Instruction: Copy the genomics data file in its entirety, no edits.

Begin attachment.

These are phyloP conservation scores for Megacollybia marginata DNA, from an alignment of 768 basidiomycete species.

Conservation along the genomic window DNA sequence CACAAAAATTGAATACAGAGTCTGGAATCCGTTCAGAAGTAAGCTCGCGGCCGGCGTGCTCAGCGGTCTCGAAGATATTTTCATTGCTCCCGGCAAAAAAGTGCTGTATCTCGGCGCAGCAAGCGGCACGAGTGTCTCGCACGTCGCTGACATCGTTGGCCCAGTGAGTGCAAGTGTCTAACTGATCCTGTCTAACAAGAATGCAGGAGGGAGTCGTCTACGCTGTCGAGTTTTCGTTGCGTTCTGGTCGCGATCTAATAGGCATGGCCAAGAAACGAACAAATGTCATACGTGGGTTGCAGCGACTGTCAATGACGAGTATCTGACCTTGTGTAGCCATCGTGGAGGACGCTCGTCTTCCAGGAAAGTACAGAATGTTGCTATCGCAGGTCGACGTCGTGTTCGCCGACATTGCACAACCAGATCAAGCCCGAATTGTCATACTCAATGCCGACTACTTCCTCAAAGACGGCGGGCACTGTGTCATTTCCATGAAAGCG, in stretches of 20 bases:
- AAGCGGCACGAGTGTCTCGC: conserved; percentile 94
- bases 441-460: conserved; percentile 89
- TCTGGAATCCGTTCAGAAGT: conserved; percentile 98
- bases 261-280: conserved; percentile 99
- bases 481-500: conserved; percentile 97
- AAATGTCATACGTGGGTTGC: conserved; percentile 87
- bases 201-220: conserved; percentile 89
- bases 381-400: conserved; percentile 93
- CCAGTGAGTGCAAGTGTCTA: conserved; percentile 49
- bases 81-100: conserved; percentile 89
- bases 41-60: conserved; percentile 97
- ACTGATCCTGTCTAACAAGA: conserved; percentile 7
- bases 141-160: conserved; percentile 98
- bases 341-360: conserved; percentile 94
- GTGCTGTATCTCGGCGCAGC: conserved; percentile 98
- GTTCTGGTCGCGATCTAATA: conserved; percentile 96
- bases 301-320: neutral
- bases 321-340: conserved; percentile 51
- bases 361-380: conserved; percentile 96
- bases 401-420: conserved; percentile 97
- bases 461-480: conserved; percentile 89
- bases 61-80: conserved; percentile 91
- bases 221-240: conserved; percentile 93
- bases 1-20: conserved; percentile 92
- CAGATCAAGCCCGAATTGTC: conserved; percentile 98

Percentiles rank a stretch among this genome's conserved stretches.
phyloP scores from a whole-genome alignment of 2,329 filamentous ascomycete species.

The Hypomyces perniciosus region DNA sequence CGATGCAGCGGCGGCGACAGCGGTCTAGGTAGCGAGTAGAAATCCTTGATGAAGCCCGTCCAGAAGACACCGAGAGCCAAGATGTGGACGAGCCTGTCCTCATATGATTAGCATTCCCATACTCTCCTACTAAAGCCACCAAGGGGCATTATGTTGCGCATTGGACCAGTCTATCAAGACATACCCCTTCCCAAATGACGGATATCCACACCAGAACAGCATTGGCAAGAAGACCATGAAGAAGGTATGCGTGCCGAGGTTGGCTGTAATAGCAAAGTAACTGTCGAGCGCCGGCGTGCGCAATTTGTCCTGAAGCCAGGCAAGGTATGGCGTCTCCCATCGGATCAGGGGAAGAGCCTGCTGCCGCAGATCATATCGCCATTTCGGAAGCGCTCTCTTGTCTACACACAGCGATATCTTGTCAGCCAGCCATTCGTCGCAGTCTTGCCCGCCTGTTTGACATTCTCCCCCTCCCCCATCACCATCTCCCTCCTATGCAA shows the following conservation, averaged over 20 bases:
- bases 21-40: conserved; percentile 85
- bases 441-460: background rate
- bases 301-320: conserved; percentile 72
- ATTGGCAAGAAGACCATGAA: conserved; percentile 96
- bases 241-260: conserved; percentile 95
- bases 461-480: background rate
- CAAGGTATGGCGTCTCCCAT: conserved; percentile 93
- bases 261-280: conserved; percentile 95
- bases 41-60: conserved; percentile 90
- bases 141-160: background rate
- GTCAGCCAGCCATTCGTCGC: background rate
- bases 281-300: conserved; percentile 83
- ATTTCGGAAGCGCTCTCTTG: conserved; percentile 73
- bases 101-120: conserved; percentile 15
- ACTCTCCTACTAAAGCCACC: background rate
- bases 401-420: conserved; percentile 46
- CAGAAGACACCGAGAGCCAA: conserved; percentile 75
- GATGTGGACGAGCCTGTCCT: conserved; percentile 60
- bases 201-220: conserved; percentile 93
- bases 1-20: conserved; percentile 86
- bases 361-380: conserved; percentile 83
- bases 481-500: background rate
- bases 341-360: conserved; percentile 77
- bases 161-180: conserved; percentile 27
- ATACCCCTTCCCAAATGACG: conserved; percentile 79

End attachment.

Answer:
These are phyloP conservation scores for Megacollybia marginata DNA, from an alignment of 768 basidiomycete species.

Conservation along the genomic window DNA sequence CACAAAAATTGAATACAGAGTCTGGAATCCGTTCAGAAGTAAGCTCGCGGCCGGCGTGCTCAGCGGTCTCGAAGATATTTTCATTGCTCCCGGCAAAAAAGTGCTGTATCTCGGCGCAGCAAGCGGCACGAGTGTCTCGCACGTCGCTGACATCGTTGGCCCAGTGAGTGCAAGTGTCTAACTGATCCTGTCTAACAAGAATGCAGGAGGGAGTCGTCTACGCTGTCGAGTTTTCGTTGCGTTCTGGTCGCGATCTAATAGGCATGGCCAAGAAACGAACAAATGTCATACGTGGGTTGCAGCGACTGTCAATGACGAGTATCTGACCTTGTGTAGCCATCGTGGAGGACGCTCGTCTTCCAGGAAAGTACAGAATGTTGCTATCGCAGGTCGACGTCGTGTTCGCCGACATTGCACAACCAGATCAAGCCCGAATTGTCATACTCAATGCCGACTACTTCCTCAAAGACGGCGGGCACTGTGTCATTTCCATGAAAGCG, in stretches of 20 bases:
- AAGCGGCACGAGTGTCTCGC: conserved; percentile 94
- bases 441-460: conserved; percentile 89
- TCTGGAATCCGTTCAGAAGT: conserved; percentile 98
- bases 261-280: conserved; percentile 99
- bases 481-500: conserved; percentile 97
- AAATGTCATACGTGGGTTGC: conserved; percentile 87
- bases 201-220: conserved; percentile 89
- bases 381-400: conserved; percentile 93
- CCAGTGAGTGCAAGTGTCTA: conserved; percentile 49
- bases 81-100: conserved; percentile 89
- bases 41-60: conserved; percentile 97
- ACTGATCCTGTCTAACAAGA: conserved; percentile 7
- bases 141-160: conserved; percentile 98
- bases 341-360: conserved; percentile 94
- GTGCTGTATCTCGGCGCAGC: conserved; percentile 98
- GTTCTGGTCGCGATCTAATA: conserved; percentile 96
- bases 301-320: neutral
- bases 321-340: conserved; percentile 51
- bases 361-380: conserved; percentile 96
- bases 401-420: conserved; percentile 97
- bases 461-480: conserved; percentile 89
- bases 61-80: conserved; percentile 91
- bases 221-240: conserved; percentile 93
- bases 1-20: conserved; percentile 92
- CAGATCAAGCCCGAATTGTC: conserved; percentile 98

Percentiles rank a stretch among this genome's conserved stretches.
phyloP scores from a whole-genome alignment of 2,329 filamentous ascomycete species.

The Hypomyces perniciosus region DNA sequence CGATGCAGCGGCGGCGACAGCGGTCTAGGTAGCGAGTAGAAATCCTTGATGAAGCCCGTCCAGAAGACACCGAGAGCCAAGATGTGGACGAGCCTGTCCTCATATGATTAGCATTCCCATACTCTCCTACTAAAGCCACCAAGGGGCATTATGTTGCGCATTGGACCAGTCTATCAAGACATACCCCTTCCCAAATGACGGATATCCACACCAGAACAGCATTGGCAAGAAGACCATGAAGAAGGTATGCGTGCCGAGGTTGGCTGTAATAGCAAAGTAACTGTCGAGCGCCGGCGTGCGCAATTTGTCCTGAAGCCAGGCAAGGTATGGCGTCTCCCATCGGATCAGGGGAAGAGCCTGCTGCCGCAGATCATATCGCCATTTCGGAAGCGCTCTCTTGTCTACACACAGCGATATCTTGTCAGCCAGCCATTCGTCGCAGTCTTGCCCGCCTGTTTGACATTCTCCCCCTCCCCCATCACCATCTCCCTCCTATGCAA shows the following conservation, averaged over 20 bases:
- bases 21-40: conserved; percentile 85
- bases 441-460: background rate
- bases 301-320: conserved; percentile 72
- ATTGGCAAGAAGACCATGAA: conserved; percentile 96
- bases 241-260: conserved; percentile 95
- bases 461-480: background rate
- CAAGGTATGGCGTCTCCCAT: conserved; percentile 93
- bases 261-280: conserved; percentile 95
- bases 41-60: conserved; percentile 90
- bases 141-160: background rate
- GTCAGCCAGCCATTCGTCGC: background rate
- bases 281-300: conserved; percentile 83
- ATTTCGGAAGCGCTCTCTTG: conserved; percentile 73
- bases 101-120: conserved; percentile 15
- ACTCTCCTACTAAAGCCACC: background rate
- bases 401-420: conserved; percentile 46
- CAGAAGACACCGAGAGCCAA: conserved; percentile 75
- GATGTGGACGAGCCTGTCCT: conserved; percentile 60
- bases 201-220: conserved; percentile 93
- bases 1-20: conserved; percentile 86
- bases 361-380: conserved; percentile 83
- bases 481-500: background rate
- bases 341-360: conserved; percentile 77
- bases 161-180: conserved; percentile 27
- ATACCCCTTCCCAAATGACG: conserved; percentile 79